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Rosa Salamanca, More than a Federal Bureaucrat 

She speaks with wisdom, and faithful instruction is on her tongue.  – Proverbs 31:26

I want to share the good news!  Rosa Salamanca will be the keynote speaker at our 40th Anniversary of the Wyoming Association of Churches.

When I became the executive director of WAC more than five years ago, she was one of the first to contact me, seeking to work with churches in Wyoming to address community tensions based on race, ethnicity, national origin, sexual orientation or religion.   She frequently calls me, as she keeps a pulse on what is happening in Wyoming, one of six states in her region, and asks for my take on situations which she has heard about and/or for a church leader’s contact information in a community where a potential concern has developed.

Rosa Salamanca is a conciliation specialist with the Community Relations Service (CRS), U.S. Department of Justice, and currently the Acting Regional Director for the Rocky Mountain Region VIII office in Denver.   She served on the National Church Burning Response Team and has provided conflict resolution services for numerous situations, including facilitating the community dialogues following the tragic shootings last summer at the Center of Hope in Riverton.

Her calm, but forthright and diligent, approach has led her to be respected by people throughout Wyoming, although perhaps nowhere more than in Fremont County where she has been involved for years with community leaders in Riverton and Lander and on the Wind River Reservation.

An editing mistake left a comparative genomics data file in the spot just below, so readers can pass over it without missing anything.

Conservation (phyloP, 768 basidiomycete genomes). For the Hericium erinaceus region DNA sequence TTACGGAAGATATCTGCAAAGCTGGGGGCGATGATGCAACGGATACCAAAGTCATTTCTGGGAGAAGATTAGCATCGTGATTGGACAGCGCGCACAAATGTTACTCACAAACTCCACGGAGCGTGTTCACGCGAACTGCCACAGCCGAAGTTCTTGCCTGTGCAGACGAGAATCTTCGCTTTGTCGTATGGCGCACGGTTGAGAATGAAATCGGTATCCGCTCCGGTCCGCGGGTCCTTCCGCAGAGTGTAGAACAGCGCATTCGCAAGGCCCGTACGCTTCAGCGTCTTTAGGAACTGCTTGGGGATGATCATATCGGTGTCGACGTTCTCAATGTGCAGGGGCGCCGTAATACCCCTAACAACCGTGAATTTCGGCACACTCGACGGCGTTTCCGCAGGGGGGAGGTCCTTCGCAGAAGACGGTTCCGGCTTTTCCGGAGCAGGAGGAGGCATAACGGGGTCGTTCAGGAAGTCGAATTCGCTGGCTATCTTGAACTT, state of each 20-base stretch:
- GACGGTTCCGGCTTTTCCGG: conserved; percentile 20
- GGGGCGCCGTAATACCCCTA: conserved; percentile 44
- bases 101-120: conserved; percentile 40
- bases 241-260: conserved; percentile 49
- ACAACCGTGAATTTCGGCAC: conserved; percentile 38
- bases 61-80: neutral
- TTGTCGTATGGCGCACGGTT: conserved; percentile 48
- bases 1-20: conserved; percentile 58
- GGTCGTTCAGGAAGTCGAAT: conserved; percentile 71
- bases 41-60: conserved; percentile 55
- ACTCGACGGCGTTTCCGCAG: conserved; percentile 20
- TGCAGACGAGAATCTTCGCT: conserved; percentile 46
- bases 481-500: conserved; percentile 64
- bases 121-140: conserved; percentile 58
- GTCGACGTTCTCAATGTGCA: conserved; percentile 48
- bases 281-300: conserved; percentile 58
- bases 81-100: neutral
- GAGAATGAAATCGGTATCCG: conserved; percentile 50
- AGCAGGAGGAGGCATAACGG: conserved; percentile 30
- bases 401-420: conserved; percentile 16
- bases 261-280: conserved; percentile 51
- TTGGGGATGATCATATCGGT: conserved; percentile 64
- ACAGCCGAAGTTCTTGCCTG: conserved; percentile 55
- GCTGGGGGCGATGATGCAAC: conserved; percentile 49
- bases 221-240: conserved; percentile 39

Usually she is more of a behind-the-scenes person.  But at our annual meeting, we need her to share with us her wisdom and faithful instruction.   She understands how churches can make a difference in our community and wants us to have the tools to address local tensions.  She respects why we need to appreciate diversity, instead of viewing diversity as a problem.  She will also lead a workshop at our event to provide tools for churches to address community relations concerns in our communities, such as when a hate crime occurs.

Yes, she is a bureaucrat, and a federal one at that.  I know the word bureaucrat may have some negative baggage.  Webster’s dictionary defines bureaucrat in part as “follows a narrow rigid formal routine.”  I also know that some mistrust the federal government.  But she is more than a bureaucrat and uses her role to make positive contributions in the midst of challenging times.  She personifies how church, community and government can work together to lay a path for peace and justice.

If you haven’t already, please mark your calendars now to be at the Wyoming Association of Churches’ 40th Anniversary on October 14-15 in Casper.  We are putting together several workshops and activities to celebrate our 40 years of doing justice in Wyoming and to celebrate our diversity.  During the coming weeks, look for more information as our plans unfold.

Fear not. Be bold. Do justice.


Chesie Lee

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